Emma. She's obviously the most stable of the 4, but she still has her own issues. Ben's fellow judge and childhood friend, she's been in love with Mark for years, and because of his inability to commit to anything even remotely emotional, she allows him to come around for sex when he feels like it. She's always there waiting. Their emotional confrontation near the end was definitely one of the highlights of the book for me.
Dimon's trademark wise-ass banter between the H/H. Yup, I'm a humor/sarcasm ho. I know this shocks you. Callie has a serious mouth on her, and Ben acknowledges it's one of the things he most likes about her. Makes him realize how much he likes smart women. I liked this revelation, because he also is well aware and appreciative of how hot he thinks Callie is. Callie doesn't put up with any BS, and Ben gives as good as he gets.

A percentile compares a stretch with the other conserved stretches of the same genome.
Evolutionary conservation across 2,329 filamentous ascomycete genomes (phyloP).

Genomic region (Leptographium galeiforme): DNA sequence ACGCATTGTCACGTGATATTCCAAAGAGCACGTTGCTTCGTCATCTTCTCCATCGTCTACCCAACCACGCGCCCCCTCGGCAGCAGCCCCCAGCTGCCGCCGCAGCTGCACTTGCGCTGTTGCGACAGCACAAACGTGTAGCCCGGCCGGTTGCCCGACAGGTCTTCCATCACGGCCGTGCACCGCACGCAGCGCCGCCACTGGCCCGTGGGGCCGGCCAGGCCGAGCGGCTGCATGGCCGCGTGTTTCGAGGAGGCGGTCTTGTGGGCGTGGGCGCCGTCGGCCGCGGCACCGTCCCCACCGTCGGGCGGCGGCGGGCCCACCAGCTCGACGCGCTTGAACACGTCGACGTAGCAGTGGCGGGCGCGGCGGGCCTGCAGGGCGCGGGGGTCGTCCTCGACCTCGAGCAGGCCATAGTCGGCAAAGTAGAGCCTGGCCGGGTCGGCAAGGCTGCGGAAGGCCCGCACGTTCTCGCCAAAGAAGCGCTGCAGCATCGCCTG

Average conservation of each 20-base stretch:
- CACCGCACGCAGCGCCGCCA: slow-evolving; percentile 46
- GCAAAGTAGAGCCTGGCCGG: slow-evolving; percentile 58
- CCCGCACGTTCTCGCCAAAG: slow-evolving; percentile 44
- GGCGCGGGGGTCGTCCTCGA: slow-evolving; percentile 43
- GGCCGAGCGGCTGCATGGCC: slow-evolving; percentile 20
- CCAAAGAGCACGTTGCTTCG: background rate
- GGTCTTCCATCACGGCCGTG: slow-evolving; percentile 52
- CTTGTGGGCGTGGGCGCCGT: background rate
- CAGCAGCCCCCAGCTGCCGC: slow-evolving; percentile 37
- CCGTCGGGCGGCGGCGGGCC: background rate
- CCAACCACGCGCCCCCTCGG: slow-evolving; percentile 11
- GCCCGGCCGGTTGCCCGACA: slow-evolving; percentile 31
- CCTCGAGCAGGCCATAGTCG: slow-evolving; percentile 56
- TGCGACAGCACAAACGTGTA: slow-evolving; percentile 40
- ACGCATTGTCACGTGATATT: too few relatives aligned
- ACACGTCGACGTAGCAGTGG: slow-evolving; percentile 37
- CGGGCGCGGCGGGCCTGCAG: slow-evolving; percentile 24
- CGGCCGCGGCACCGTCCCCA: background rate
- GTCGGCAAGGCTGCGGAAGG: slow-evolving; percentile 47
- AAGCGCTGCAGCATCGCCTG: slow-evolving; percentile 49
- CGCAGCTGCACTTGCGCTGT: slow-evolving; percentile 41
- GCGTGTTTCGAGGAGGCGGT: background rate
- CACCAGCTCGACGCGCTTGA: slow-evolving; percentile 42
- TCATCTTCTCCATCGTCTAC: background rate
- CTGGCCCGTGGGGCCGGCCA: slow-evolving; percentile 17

The background story for Ben, Mark, and Emma. Pieces are slowly revealed as Ben opens up to Callie. But the kicker is when Ben acknowledges how guilty he feels because his mother went back for a shirt for him. Since it's his shirt, much of the blame must be on him. I did like that Dimon doesn't dwell on this. Ben gets it off his chest with Callie and moves on.
Both women managed to walk away from the men they love when it became clear that their guy wouldn't provide what they needed. Love, nourishment for the relationship, commitment. Here, again, I thought Dimon did the best job portraying Emma's issues. She's a strong woman, but still soft and vulnerable, and not afraid to show her vulnerability. It was interesting that Emma and Callie appeared to be such opposites, but found themselves faced with the same issue when it came to the two brothers. And it brought them closer. (Good considering that one assumes they will be sisters-in-law.)
The description of the courtroom scenes. Loved this. Loved how Dimon portrayed them as incredibly deadly dull. Dimon is a former attorney herself, and so I imagine that she knows whereof she speaks. While normally, authors attempt to put the most exciting courtroom drama scenes into their books, Dimon does just the opposite here. While Ben is such an exciting, vibrant man, it shows how committed he is to his profession. He sits and deals with it, while Callie's eyes want to roll back in her head from the boredom. I thought that was quite interesting for some reason.
What didn't I like?